In meteorology, virga is a form of precipitation that falls from clouds, but either evaporates or sublimates before it reaches the ground. The term “virga” comes from the Latin word virga, which means “spring or twig.” The appearance of trailing tendrils of precipitation from clouds gives virga another name: jellyfish clouds. Other words for virga are Fallstreifen, fallstreaks, or precipitation trails.
How Virga Works
Virga starts out as rain or snow. Rain can evaporate before reaching the ground when the air below the clouds is drier or warmer and absorbs the moisture. At high altitudes, virga starts as falling snow or ice crystals. Sometimes snow sublimates into water vapor as pressure changes around the flakes. More often, ice first melts into liquid water and then evaporates.
Usually, virga is not perfectly vertical. It usually falls straight or at an angle and then has a hooked shape near the bottom before it disappears. While wind shear can form the shape, the curl mainly arises from the way evaporation slows the rate of descent of the raindrops or snow crystals.
Altocumulus and altostratus clouds are the main types of clouds producing virga. However, it sometimes falls from high-altitude cumuliform clouds, where precipitation falls into drier air layer.
How to See Virga
Virga can occur anywhere, but it is extremely common in temperate zones and deserts. Good places for viewing virga include the prairies of Canada and the United States, the western portion of the United States, North Africa, the Middle East, and Australia.
Viewing is easiest just around sunrise and sunset. Sunlight illuminates the precipitation, which otherwise appears to fade into the sky.
Is Virga Dangerous?
Virga is beautiful, but it can be dangerous. Water has a high heat of vaporization, so the phase transition from liquid water into water vapor removes a lot of heat from the air. The mass of cold air rapidly descends, potentially forming either a wet or dry microburst that poses a risk to aircraft or may even damage property on the ground.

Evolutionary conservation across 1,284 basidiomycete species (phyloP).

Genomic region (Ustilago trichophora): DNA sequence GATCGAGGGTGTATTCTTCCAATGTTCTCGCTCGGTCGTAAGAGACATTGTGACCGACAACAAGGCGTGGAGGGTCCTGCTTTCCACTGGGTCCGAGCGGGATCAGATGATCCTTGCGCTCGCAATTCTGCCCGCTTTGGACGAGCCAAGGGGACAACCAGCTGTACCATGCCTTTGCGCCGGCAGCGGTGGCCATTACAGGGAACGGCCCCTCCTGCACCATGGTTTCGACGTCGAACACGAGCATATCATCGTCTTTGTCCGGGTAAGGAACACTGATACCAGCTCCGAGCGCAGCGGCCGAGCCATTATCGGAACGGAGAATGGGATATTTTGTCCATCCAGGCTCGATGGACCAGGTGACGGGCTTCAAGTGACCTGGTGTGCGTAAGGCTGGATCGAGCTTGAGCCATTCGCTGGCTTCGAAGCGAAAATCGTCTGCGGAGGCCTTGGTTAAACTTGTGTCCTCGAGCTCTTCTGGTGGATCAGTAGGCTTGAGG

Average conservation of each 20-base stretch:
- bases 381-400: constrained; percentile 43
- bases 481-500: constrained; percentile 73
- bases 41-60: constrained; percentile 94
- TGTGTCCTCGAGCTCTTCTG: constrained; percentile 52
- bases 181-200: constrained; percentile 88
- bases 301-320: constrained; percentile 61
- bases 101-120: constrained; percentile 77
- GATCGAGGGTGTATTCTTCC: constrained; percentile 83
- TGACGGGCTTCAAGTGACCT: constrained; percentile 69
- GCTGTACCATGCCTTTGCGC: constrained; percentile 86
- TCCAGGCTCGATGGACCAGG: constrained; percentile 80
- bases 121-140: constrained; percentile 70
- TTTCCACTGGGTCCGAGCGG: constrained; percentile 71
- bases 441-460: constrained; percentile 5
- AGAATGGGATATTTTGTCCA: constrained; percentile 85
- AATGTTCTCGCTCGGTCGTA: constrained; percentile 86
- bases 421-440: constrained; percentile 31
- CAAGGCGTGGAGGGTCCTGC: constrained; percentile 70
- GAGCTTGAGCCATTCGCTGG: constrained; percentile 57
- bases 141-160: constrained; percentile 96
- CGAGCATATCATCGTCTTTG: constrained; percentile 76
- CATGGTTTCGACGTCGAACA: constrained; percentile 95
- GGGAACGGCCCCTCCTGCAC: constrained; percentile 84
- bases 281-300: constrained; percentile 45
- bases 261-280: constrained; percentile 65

Precipitation that evaporates at a high altitude experiences compression as the air mass falls. The water vapor changes back into a liquid, releasing heat, and causing wind gusts and a downburst. If the heat allows the air to reabsorb the water as vapor, the result can be a heat burst. While rare, heat bursts cause sudden temperature change at the surface and dry, potentially damaging wind. The highest recorded temperatures of a heat burst exceed 50 °C (122 °F). Heat bursts sometimes accompany weakening spring and summer thunderstorms and usually occur at night.
Virga on Other Planets
Earth is not the only place that experiences virga, although it does not always involve water elsewhere in the solar system. On Venus, sulfuric acid rain evaporates before it reaches the ground because the planet’s surface is so hot. NASA’s Phoenix lander observed virga snow falling from clouds on Mars. Jupiter and other gas giants also have virga.
- American Meteorological Society. (2000). “Virga.” Glossary of Meteorology. ISBN 1-878220-34-9.
- NASA (2008). “NASA Mars Lander Sees Falling Snow, Soil Data Suggest Liquid Past.” Phoenix Mars Lander.
- Pearce, Robert Penrose (2002). Meteorology at the Millennium. Academic Press. ISBN 978-0-12-548035-2.
- Rincon, Paul (2005). “Planet Venus: Earths ‘evil twin’.” BBC News.